Whiskey Sours are a serious tradition in my family. For as long as I can remember, my grandfather would make these classic drinks for every holiday or get together we’d have. I’m reasonably certain it was the first cocktail I ever tried, likely given to me when I hit an age where I felt too old for Shirley Temples (little did I know there is no such thing). The drink was handed to me full of bright red maraschino cherries and giant wedges of orange, and was quite likely heavily diluted. It was delicious and citrusy and sweet.
When my now-husband Sam came his first holiday with our family some years ago, he was introduced to this tradition. Always the solicitous host, my grandfather offered him wine or one of his famous Whiskey Sours. Sam accepted the mixed drink, and (while he didn’t drink much) he too was hooked. Nowadays, it’s one of the very few cocktails he’ll order on a regular basis.
We even served Whiskey Sours as our signature drink at our wedding a couple years ago. By sheer coincidence, it was a perfect fit for our 1930’s travel, jazz (and actually Indiana Jones) inspired wedding – but that’s a story for another day.
As time has passed, I’ve dutifully taken over my grandfather’s task of making large batches of Whiskey Sours for our family. A traditional Whiskey Sour is easy to make – simple syrup, lemon juice, Cointreau (or triple sec), and whiskey. My grandfather made them with these little packets of powdered mix – just add water and whiskey. As I try to err towards more homemade ingredients, I sought a homemade recipe that would still meet family approval.
Just multiplying a standard recipe can get pricey, so to make a large batch that is a little more drinkable and a little less expensive, I followed Martha Stewart’s example and made a punch-like version that includes orange juice. This satisfies the sugar fix the artificial packets can carry, and the lemon juice adds the tart. It’s rounded out with homemade simple syrup, orange liquor (I’m partial to Cointreau), and the whiskey.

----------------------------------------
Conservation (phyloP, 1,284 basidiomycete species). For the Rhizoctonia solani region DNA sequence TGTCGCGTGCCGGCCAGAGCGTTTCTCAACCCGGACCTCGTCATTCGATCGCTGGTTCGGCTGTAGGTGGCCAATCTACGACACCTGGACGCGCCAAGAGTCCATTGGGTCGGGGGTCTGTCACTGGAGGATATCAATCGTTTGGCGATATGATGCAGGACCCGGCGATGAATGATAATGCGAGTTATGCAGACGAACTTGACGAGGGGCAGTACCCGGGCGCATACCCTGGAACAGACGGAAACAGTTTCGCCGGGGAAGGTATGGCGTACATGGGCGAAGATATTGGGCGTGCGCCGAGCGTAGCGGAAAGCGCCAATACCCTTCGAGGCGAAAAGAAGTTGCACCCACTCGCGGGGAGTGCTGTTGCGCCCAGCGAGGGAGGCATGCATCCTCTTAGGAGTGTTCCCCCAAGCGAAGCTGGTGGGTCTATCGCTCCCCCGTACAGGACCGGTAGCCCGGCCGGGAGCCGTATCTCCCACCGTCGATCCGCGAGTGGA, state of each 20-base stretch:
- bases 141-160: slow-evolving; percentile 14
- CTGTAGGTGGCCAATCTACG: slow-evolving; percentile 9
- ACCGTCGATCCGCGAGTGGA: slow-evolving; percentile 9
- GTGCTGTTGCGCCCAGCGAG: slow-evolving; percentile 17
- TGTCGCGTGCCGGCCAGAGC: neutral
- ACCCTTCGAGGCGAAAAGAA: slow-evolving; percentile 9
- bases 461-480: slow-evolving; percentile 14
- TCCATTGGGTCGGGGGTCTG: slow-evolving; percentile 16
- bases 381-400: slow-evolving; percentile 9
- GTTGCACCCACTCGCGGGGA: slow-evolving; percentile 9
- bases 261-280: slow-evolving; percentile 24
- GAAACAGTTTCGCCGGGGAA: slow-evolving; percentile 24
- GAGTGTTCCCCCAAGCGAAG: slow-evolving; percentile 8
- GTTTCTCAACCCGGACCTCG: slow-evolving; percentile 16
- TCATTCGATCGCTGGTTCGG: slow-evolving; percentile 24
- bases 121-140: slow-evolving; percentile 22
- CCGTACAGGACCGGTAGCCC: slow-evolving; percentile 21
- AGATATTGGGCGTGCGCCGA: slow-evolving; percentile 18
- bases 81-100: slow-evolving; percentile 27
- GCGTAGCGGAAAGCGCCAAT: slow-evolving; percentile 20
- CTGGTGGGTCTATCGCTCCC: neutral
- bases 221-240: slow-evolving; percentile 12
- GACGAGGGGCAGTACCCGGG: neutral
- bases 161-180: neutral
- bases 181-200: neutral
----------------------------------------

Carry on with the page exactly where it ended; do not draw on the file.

Due to the sheer amount I end up making (and the number of flavors), I usually use a bottle of “the cheap stuff” (as my grandfather always insists on) for the whiskey portion. Feel free to elevate yours with a better label if you feel so inclined. So far, I haven’t gotten any complaints regarding the switch to real simple syrup and fresh juices, though. The recipe has even earned my grandfather’s high seal of approval, which is notoriously rare in our family.
I fall back on this recipe for all sorts of casual events. I love bringing a pitcher to picnics and recently made it for our Super Bowl party last month. The Whiskey Sours come together quickly and are always a crowd-pleaser. The punch travels well if kept in a well-sealed container (just give it a quick stir or shake if the ingredients start to separate). Just make sure you load up the glasses with maraschino cherries and piles of oranges, and you’ll be on the track to being a surrogate member of the family!
Large Batch Whiskey Sours
Adapted from Martha Stewart
- 4 cups orange juice I use store-bought Tropicana, but I’m sure fresh squeezed would be delicious
- 1 cup lemon juice
- 1 cup Cointreau or other orange liquor
- 2 1/2 cups whiskey
- 1/2 cup simple syrup, plus more to taste
- Splash of cherry syrup or grenadine to each glass
- Maraschino cherries and orange slices, to garnish
Combine all ingredients through the simple syrup in a large pitcher. Stir to combine. Serve each individual cocktail over ice with a splash of cherry syrup or real grenadine. Garnish each glass with one cherry (or more, I won’t judge!) and an orange wedge.
I like adding the cherry syrup (or real grenadine) to each glass to taste, and the recipe reflects this. If you'd rather not add it individually, you can instead stir a half cup (8 tablespoons) of cherry syrup or real grenadine into the pitcher to make it easier!